As a threshold matter, when a pension plan receives an order requiring that all or a part of the benefits payable with respect to a participant be distributed to an alternate payee, the plan administrator must determine that the judgment, decree or order is a "domestic relations order" within the meaning of section 206(d)(3)(B)(ii)-- i.e., that it relates to the provision of child support, alimony payments, or marital property rights to a spouse, former spouse, child or other dependent of the participant, and that it is made pursuant to a State domestic relations law. In this regard, it is the view of the Department that the plan administrator is not in a position to review the correctness of a determination by a competent State authority under state domestic relations law that an individual is a "spouse," "former spouse," "child" or "other dependent" of the participant. Rather, the plan administrator must exercise reasonable care to determine that the State authority which issued the order had jurisdiction over such matters, and that the order issued was in accordance with the applicable State domestic relations law. Further, in notifying the participant upon receipt of the order, the plan administrator should clarify the limited scope of his or her inquiry as to the order's validity and inform the participant and each alternate payee under the order that it is his or her responsibility to challenge the correctness or validity of such an order.2

As you have represented, the Order in this case assigns to former spouse Y, as "alternate payee," 50% of participant X's accrued benefit under the Plan, and designates Y as the "surviving spouse" of X. Further, you indicate that Michigan domestic relations law provides for such a division of property upon the annulment of a marriage. Accordingly, it is the view of the Department that, to the extent the Order was executed by a court of competent jurisdiction pursuant to Michigan domestic relations law, neither the determination under the Order that Y is a "former spouse," and thus meets the requirements to be an "alternate payee" for purposes of section 206(d)(3)(B) of ERISA, nor the determination that Y is the "surviving spouse" for purposes of section 206(d)(3)(F) of ERISA, are subject to review by the plan administrator.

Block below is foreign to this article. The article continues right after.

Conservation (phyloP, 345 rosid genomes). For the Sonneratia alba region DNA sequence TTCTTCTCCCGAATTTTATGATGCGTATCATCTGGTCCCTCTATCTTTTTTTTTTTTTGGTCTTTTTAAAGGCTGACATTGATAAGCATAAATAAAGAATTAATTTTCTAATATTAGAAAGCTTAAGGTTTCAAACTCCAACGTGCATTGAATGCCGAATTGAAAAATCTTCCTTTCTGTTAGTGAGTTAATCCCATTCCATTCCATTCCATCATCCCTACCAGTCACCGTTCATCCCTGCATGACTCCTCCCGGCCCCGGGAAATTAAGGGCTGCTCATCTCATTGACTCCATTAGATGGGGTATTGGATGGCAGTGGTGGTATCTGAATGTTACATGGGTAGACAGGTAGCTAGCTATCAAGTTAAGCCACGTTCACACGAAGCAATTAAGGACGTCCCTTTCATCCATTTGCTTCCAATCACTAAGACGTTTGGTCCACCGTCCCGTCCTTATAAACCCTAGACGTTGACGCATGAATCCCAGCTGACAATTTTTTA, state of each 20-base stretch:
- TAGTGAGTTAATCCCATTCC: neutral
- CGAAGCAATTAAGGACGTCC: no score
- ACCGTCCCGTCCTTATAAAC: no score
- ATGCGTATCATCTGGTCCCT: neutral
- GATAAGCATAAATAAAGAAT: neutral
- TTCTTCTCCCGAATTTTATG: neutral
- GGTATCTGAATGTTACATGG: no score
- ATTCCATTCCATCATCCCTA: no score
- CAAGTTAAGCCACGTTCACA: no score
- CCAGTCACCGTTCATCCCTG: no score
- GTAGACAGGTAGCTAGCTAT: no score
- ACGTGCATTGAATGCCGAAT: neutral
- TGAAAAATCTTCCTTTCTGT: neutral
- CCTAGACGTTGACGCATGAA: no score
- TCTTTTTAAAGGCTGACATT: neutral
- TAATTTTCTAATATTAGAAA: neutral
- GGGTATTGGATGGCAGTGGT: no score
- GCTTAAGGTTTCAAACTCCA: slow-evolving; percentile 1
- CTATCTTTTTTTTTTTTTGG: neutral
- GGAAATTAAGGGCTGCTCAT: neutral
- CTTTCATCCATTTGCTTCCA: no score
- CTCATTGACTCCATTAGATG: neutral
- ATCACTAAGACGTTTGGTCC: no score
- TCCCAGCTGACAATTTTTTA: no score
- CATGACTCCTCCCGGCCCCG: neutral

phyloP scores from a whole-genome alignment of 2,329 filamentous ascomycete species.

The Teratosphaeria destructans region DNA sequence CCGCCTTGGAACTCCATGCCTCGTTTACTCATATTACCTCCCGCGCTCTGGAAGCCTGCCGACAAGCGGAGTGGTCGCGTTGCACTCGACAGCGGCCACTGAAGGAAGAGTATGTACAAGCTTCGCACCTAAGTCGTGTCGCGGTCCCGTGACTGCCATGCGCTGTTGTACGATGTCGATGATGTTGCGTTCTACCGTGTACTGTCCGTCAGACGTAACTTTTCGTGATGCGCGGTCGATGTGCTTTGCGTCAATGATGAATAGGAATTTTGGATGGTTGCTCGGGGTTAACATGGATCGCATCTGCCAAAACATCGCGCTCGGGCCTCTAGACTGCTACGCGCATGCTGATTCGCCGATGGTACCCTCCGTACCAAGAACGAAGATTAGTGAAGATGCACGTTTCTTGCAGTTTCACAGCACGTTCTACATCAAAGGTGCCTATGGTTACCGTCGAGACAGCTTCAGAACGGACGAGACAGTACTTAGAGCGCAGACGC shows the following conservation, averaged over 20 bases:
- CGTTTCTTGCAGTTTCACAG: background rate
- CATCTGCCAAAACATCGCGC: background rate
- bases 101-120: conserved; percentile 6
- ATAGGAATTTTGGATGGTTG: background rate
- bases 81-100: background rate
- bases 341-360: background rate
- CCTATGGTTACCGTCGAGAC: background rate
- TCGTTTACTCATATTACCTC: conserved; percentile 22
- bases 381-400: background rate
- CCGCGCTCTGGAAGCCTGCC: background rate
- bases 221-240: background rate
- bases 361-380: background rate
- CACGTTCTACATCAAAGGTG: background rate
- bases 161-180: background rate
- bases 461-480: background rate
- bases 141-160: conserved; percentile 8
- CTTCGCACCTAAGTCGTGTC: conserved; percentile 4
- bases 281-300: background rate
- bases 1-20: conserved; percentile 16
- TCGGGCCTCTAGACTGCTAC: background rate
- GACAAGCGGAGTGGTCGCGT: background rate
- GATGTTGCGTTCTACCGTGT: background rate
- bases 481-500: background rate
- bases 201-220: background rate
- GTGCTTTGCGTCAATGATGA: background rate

It should be noted, however, that a plan may distribute all or a portion of a participant's benefits to an alternate payee in compliance with a domestic relations order only if, in accordance with established reasonable plan procedures for determining the qualified status of such orders, the plan administrator has determined that the order meets the QDRO requirements set forth in section 206(d)(3). The Department expresses no view regarding the qualified status of the domestic relations order in this case.3

This letter constitutes an advisory opinion under ERISA Procedure 76-1. Accordingly, it is issued subject to the provisions of the procedure, including section 10 thereof relating to the effect of advisory opinions.


Robert J. Doyle
Director of Regulations
and Interpretations


1 Section 552.19 of the Michigan statute states that "upon the annulment of a marriage, a divorce from the bonds of matrimony or a judgment of separate maintenance, the court may make a further judgment for restoring to either party the whole, or such parts as it shall deem just and reasonable, of the real and personal estate that shall have come to either party by reason of the marriage, or for awarding to either party the value thereof, to be paid by either party in money." (MCLA 552.19)

>2 While the question of whether an order is a qualified domestic relations order under 206(d)(3) of ERISA is a federal question, a state court may, in accordance with state law, modify an order to bring it into compliance with the requirements for qualified domestic relations orders.

3 As indicated in sections 5.01 and 5.04 of ERISA Procedure 76-1, the Department ordinarily will not issue opinions on matters which are inherently factual in nature, or on the form or effect in operation of particular plan provisions. Accordingly, the Department will not issue advisory opinions as to whether any particular domestic relations order constitutes a QDRO, or whether a specific plan procedure for determining the qualified status of domestic relations orders satisfies the requirements of ERISA section 206(d)(3)(G)(ii).